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Private Joseph A. Williams

Adams’ Only Black WWI Fatality

by Richard D. L. Fulton

Joseph Albert Williams was born on November 23, 1892, in Frederick County, Maryland.

In Valerie J. Young’s The World War One Gold Star Soldiers from Adams County (Adams County Historical Society, Adams County History, Volume 24 2018), Young stated that Williams was born in Emmitsburg, one of nine children of William Alfred and Emma Clara Cook Williams.

According to Williams’ draft registration card, which he had filled out on June 5, 1917, Williams listed his address as being Gettysburg, and his profession was given as “caretaker of horses.” His employer was stated as being J. Lawrence Butt, and Williams’ location of employment was stated as being in Cumberland Township. He listed his relationship status as being single.

Butt was apparently a prominent Gettysburg attorney who owned farmlands in the area, which were farmed by tenant farmers. Williams’ father also worked for Butt.

Williams’ mother died in 1904, so only his father lived long enough to see his son go off to war.

The Gettysburg Compiler reported in their November 3, 1917, issue, “On Monday, seven colored boys, drafted for the National Army, left for Camp Meade. Their many friends were at the station to see them off.” 

The newspaper noted that, “Each (of the draftees) had a box filled with a good lunch prepared by committees from Asbury and Zion churches.” The paper named Joseph A. Williams as having been among the seven.

The Gettysburg Times reported in their September 1, 1919, edition, that Williams, a soldier in the 368th Infantry, had been killed on September 28. However, Young, cited above, claims that Willians was only initially assigned to the 368th, and was actually with the 372nd Infantry, 93rd (colored) Division, at the time of his death. Young further noted that Williams had been killed by a German artillery round.

The Gettysburg Times reported that Williams was killed on September 29, 1918, in their article of December 29, 2021, titled, “Soldier Received Purple Heart 100 Years After His Death.”

September 28 marked the third day of the Meuse–Argonne offensive, a concerted effort launched by the allies to counterattack the German forces in the German effort to take Paris. The counter-offensive did succeed in driving back the Germans to the degree that it resulted in the November 11, 1918, armistice… at the cost of 360,000 casualties.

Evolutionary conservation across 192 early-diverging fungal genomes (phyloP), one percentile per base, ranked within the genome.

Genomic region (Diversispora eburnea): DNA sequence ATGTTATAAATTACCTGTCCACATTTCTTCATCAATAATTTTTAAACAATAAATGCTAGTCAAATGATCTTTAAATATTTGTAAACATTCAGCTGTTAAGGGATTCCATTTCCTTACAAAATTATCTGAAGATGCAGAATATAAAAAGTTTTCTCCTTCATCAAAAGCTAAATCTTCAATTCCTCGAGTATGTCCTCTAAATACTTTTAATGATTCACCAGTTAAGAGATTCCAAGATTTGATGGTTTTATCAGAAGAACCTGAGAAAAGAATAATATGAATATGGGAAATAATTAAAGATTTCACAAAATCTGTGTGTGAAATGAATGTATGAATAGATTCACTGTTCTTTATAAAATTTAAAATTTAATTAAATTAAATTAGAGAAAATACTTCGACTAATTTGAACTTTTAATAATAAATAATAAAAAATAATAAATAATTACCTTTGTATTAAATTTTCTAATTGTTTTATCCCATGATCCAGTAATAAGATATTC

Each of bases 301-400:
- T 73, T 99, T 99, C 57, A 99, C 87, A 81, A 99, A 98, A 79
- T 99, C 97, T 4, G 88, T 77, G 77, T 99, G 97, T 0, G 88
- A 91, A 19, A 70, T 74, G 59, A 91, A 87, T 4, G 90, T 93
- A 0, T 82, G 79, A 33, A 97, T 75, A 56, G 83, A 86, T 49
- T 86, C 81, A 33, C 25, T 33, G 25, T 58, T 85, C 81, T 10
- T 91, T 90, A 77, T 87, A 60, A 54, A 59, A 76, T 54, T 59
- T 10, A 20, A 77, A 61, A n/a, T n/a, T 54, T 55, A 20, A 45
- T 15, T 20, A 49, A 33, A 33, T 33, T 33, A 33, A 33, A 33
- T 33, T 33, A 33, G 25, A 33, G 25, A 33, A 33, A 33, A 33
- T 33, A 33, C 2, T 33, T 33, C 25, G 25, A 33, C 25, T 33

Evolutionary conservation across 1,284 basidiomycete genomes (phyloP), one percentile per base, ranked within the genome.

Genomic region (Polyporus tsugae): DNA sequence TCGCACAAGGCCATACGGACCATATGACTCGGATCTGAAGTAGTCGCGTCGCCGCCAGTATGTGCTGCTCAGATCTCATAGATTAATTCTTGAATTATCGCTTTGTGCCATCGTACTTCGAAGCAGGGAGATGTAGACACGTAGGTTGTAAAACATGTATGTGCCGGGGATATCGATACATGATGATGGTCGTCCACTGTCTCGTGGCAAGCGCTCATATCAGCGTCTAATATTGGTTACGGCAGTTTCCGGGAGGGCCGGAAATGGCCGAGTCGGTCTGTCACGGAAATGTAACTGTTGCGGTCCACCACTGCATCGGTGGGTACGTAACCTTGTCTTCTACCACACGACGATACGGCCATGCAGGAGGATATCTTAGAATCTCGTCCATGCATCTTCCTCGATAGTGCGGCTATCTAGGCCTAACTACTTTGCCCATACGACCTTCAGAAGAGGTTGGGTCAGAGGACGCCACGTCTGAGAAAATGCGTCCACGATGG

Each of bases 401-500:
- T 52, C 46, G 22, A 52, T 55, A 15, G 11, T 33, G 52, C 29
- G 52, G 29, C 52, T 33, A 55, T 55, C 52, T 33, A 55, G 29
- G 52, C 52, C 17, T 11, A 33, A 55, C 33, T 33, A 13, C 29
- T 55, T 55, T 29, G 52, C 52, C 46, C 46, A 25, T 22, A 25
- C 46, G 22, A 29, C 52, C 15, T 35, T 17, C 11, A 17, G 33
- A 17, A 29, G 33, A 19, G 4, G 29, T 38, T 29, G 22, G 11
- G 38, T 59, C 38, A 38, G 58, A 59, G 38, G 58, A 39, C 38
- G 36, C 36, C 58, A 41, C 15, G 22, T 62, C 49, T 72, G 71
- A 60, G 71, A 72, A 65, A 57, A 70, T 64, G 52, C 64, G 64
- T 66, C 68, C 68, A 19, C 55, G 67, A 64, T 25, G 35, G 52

During the Meuse–Argonne offensive, the 372nd Infantry was credited with capturing nearly 600 German prisoners, and securing large quantities of engineering supplies and artillery ammunition, according to

Of the seven Adams County blacks to serve in the war, Williams was the only fatality.

Williams was buried in the Meuse-Argonne American Cemetery near the French village of Romagne-sous-Montfaucon, where his remains are still interred. According to, the cemetery “contains the largest number of American military dead in Europe (14,246 individuals).”

The Gettysburg Times reported on December 29, 2021, in the article previously cited), that Jean Howard Green, great-niece of Private Joseph A. Williams, was presented with the Purple Heart, and a World War I Victory Medal and Victory Pin for his service, according to the Times

The newspaper noted that Representative John Joyce’s field representative, Ashleigh Presnar, presented the awards.

Had Williams survived the war, he would have been entitled to pin the French Croix de Guerre with Palm unit citation to his uniform. Instead, he would have to wait 100 years to receive a Purple Heart and the victory medal and pin.

(Reporter’s Note: For additional information, refer to Valerie J. Young’s The World War One Gold Star Soldiers from Adams County (Adams County Historical Society, Adams County History, Volume 24 2018), and to The Gettysburg Times article of December 29, 2021, entitled, “Soldier Received Purple Heart 100 Years After His Death.”)

Pvt. Joseph A. Williams’ unit, the U.S. Army’s 93rd (colored) Division.

Source: (An official website of the United States government)